Have you ever wanted a piece of a sunken treasure? With Gairsoppa Shipwreck Silver Bars, you’ll get a piece of the treasure you don’t even have to dive for. These silver bars can be collected, invested in, or given as gifts.
The Gairsoppa Shipwreck Silver Bars and rounds are all made up of recovered silver from the bottom of the Atlantic Ocean. The silver was then melted and refined into 99.9 percent silver bullion pieces. This bullion has been created as a memorial to the ship itself and the people who lost their lives when the ship sank. Each bar weighs 10 troy ounces while the round weighs 1 troy ounce.
During the recovery of the SS Gairsoppa, the combined efforts of the Odyssey Marine Exploration team and the British government brought approximately 110 tons of silver to the surface. This silver accounts for nearly all that was lost in the tragic shipwreck.
Once the silver was recovered, it was sent to Sunshine Mint, as it was determined to be the best option for creating beautiful silver bars to commemorate the event. Since the original production of the bars, there have been several versions – some even including the year the bar was minted.
In 1919, the SS Gairsoppa launched. The ship was owned by the India Steam Navigation Company Ltd, and, for several years, it ran as a civilian merchant ship. However, it was eventually enlisted in the war to carry supplies and cargo.
At the end of 1940, the Gairsoppa was loaded one last time. It carried pig iron, silver ingots, and tea. Through a long oversea trek, the ship was supposed to head to London, England for all the cargo to be offloaded. Unfortunately, it never made it to port.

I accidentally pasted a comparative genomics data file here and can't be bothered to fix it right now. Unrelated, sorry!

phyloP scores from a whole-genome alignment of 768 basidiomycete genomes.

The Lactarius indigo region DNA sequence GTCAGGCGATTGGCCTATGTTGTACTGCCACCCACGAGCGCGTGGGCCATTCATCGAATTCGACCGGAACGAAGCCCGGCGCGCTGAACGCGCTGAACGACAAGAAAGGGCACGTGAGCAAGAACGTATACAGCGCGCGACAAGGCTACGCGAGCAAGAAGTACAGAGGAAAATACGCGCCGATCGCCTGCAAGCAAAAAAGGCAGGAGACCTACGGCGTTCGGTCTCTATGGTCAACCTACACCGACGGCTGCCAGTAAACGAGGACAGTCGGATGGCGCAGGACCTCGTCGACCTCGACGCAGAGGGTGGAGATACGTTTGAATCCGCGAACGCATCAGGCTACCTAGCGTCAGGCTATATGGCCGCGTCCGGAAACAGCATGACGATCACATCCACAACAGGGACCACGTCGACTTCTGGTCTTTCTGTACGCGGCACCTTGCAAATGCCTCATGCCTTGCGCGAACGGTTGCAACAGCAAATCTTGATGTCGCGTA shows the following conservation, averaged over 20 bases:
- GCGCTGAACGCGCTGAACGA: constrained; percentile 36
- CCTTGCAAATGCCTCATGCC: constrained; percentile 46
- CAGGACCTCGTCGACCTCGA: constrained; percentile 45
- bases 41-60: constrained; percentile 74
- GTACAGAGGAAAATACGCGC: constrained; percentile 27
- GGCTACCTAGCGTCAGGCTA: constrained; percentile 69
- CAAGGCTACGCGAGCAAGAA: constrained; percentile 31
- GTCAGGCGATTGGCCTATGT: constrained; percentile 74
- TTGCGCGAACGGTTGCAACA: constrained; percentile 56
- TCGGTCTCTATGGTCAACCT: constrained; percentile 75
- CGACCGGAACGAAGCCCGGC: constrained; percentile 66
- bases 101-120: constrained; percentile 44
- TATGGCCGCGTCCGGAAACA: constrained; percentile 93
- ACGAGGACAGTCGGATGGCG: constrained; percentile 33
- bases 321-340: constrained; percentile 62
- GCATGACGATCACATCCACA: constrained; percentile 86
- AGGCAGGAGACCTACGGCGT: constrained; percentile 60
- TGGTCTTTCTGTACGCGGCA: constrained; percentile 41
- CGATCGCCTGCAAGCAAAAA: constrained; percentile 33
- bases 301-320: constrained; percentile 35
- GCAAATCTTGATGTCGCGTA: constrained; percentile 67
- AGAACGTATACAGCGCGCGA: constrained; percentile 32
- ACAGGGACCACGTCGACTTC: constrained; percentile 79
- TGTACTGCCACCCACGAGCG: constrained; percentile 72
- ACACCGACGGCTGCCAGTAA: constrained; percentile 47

When it ran low on coal and dealt with heavy surf and high winds, the Gairsoppa made the fatal decision to take a more direct route than originally planned. Because of this, on February 17, 1941, the ship was spotted by German forces. A German aircraft sent a torpedo at the supply ship, sinking it quickly and effectively. Though a single lifeboat got away, 85 hands went down with the cargo. Only one man, who was originally on the ship and made it to the lifeboat, was found alive at sea.
In 2011, the identity and location of the ship were positively identified by Odyssey Marine Exploration, a Florida-based company. Working together with the British government, the Odyssey Marine Exploration team started recovery on the ship.
The ship lay about 3 miles under the surface and about 300 miles off the coast of Ireland, making recovery no simple task. Luckily, the team that worked on recovering the ship has done an impressive job. To date, they have been able to recover an astounding 110 tons of silver ingots.
The obverse of the ten ounce Gairsoppa bar reads, “Certified Gairsoppa Shipwreck Silver 10 Troy Ounce 999 Fine Silver.” It also includes the serial number of the bar itself. On the reverse, you will see a profile of the SS Gairsoppa as it looked in the 1920s, along with the words “SS Gairsoppa February 17, 1941.”” The first minting of the bars did not include the year. However, since then, the designs have stayed consistent.
The one ounce Gairsoppa bullion round features, on its front, the image of the ship traveling along the open sea. Below the image are stamps for the ships name and the date that it sunk. The back side features the rounds purity and the phrase “”Certified Shipwreck Silver.”” Below his inscription is the weight of the round.
There are several reasons why Gairsoppa Silver bullion is so popular with investors. First, because of the historical significance. These are a piece of World War II history. Second, they’re part of a sunken treasure that took decades to find and recover making them very unique in the world of silver bullion.
Because the amount of silver recovered from the ship is finite, the bars are in high demand from investors, as well as coin, silver and World War II collectors. It might be hard to get your hands on SS Gairsoppa silver, but it can certainly be worth having if you decide to seek it out. The silver from the ship has been used by the British government and the Odyssey crew to create commemorative pieces over the years, and it’s likely that it will continue to be used in this capacity.